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Higher Education: Children in Care

Department for Education written question – answered on 15th March 2016.

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Photo of Craig Whittaker Craig Whittaker Conservative, Calder Valley

To ask the Secretary of State for Education, what steps the Government is taking to increase the number of looked-after children who apply to attend university.

Photo of Edward Timpson Edward Timpson Minister of State (Education)

The Government wants all children to reach their full potential. Looked-after children have priority in admission arrangements so they have the chance to go to schools that best meet their needs. In 2014 we increased the pupil premium rate for looked-after children from £900 to £1900, and the role of Virtual School Heads (VSHs) became statutory.

Local authorities have a duty under the Children Act 1989 to promote the educational achievement of children they look after wherever they are placed and VSHs are responsible for ensuring that duty is discharged. Statutory guidance makes clear that local authorities should have the same high aspirations for the children they look after as any good parent. That includes choosing schools for them that are judged by Ofsted as good or outstanding and supporting them to make maximum progress.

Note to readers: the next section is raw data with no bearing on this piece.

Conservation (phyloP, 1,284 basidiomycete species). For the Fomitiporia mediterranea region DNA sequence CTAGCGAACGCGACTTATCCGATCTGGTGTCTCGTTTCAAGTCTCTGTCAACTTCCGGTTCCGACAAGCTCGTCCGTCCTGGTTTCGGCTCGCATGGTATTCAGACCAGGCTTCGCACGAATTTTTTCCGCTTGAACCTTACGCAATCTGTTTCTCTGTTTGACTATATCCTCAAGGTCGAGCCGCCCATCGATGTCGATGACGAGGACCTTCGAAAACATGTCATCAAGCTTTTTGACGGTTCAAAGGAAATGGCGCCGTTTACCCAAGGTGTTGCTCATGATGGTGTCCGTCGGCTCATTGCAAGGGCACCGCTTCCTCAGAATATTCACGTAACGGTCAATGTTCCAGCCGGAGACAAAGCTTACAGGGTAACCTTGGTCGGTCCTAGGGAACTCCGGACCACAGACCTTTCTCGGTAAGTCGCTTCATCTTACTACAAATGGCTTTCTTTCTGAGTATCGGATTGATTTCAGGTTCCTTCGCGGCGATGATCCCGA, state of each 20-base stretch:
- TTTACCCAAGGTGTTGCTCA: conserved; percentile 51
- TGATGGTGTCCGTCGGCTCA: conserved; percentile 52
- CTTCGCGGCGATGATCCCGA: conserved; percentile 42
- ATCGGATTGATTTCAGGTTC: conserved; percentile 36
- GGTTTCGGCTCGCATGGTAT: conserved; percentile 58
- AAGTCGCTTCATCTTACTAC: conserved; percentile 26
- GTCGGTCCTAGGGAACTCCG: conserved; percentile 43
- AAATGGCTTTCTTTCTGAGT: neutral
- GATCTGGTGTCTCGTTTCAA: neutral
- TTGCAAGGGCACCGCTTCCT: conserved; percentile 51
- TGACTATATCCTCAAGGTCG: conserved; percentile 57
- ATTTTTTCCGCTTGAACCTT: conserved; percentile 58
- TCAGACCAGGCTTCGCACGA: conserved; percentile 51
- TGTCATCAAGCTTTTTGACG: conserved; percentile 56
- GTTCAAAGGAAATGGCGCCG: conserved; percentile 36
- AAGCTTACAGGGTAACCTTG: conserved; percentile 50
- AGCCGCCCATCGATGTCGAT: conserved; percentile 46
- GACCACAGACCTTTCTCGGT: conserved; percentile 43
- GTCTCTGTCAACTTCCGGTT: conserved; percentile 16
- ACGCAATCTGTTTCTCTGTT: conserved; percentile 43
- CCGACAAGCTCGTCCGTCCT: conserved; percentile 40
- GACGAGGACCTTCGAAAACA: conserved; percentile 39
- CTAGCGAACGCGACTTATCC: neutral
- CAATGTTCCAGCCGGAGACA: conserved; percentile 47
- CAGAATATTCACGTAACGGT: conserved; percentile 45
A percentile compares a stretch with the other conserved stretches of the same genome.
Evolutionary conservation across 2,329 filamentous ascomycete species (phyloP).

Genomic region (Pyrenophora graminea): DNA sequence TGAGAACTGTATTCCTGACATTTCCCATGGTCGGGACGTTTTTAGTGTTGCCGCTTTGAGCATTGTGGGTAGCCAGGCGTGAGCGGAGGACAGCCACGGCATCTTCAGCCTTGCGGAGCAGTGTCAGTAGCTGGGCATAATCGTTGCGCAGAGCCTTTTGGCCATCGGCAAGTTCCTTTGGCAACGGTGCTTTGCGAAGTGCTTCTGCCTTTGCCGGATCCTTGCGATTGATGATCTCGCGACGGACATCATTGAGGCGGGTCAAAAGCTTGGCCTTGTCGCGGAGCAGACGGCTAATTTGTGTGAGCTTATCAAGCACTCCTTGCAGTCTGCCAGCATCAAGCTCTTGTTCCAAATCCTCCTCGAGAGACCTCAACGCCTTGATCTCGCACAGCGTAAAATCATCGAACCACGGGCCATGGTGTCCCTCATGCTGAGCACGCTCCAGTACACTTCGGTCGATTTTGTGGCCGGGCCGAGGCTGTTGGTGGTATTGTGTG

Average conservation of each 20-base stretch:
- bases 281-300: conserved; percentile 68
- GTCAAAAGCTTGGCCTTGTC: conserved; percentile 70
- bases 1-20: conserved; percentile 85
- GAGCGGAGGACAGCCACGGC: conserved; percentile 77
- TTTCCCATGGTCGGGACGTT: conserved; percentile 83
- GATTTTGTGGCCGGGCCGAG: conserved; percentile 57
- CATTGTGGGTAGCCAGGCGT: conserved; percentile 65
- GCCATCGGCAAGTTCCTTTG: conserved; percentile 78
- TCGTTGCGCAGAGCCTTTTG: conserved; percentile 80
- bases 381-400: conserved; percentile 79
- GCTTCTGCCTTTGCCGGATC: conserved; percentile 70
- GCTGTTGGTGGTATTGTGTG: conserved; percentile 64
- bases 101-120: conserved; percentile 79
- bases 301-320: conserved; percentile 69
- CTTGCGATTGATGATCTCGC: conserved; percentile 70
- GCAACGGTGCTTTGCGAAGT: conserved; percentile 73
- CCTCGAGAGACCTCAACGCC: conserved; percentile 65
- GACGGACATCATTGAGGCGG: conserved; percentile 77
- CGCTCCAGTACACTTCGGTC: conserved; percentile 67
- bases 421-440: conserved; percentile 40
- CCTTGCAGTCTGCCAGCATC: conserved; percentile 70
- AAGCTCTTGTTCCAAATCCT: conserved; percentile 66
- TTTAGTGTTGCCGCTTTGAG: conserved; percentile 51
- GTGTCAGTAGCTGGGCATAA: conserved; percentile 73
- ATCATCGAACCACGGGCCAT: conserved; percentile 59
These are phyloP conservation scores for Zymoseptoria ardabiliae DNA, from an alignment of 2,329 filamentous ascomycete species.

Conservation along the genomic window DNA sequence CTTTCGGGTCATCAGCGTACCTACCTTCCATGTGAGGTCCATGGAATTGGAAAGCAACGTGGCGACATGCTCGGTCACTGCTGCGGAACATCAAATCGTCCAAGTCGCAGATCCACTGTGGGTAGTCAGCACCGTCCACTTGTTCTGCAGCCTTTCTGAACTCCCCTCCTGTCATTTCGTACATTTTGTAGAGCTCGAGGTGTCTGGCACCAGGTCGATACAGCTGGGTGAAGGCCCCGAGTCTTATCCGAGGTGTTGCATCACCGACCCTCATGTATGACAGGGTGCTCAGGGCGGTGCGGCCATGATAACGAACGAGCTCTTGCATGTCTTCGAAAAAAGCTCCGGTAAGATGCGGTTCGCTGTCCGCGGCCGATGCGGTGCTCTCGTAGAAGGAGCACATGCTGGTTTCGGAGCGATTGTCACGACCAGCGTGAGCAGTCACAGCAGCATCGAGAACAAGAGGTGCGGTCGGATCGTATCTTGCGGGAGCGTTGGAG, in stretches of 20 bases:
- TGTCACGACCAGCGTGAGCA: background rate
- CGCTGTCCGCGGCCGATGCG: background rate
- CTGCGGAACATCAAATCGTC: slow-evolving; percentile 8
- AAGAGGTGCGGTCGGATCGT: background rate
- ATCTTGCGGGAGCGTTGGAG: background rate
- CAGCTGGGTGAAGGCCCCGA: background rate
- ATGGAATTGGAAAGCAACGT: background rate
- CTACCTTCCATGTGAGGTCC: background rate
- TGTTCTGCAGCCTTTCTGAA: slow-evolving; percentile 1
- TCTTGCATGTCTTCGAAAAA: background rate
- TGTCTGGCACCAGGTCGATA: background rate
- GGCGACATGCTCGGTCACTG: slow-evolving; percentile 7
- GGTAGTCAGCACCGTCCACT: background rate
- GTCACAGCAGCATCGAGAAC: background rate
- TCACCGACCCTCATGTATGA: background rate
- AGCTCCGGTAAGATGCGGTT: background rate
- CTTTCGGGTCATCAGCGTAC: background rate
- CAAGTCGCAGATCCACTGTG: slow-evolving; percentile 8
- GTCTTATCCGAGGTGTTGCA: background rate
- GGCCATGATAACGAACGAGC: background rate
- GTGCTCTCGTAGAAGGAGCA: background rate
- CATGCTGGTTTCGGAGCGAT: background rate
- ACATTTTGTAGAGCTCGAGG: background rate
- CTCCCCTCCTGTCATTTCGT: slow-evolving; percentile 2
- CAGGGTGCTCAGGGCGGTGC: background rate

In addition:

  • looked-after children and care leavers are eligible for the 16-19 Bursary, worth £1200 each year, to continue in full-time education;
  • care leavers pursuing a recognised course of higher education receive a £2000 Higher Education Bursary; and
  • we have made it easier for care leavers to return to education up to the age of 25 by requiring local authorities to support them with a personal adviser and a pathway plan while they are on their agreed course.

The Department for Education is currently working with other government departments, including the Department for Business, Innovation and Skills, to explore what more can be done to support looked-after children and young people to progress in education and training and make a successful transition to adulthood.

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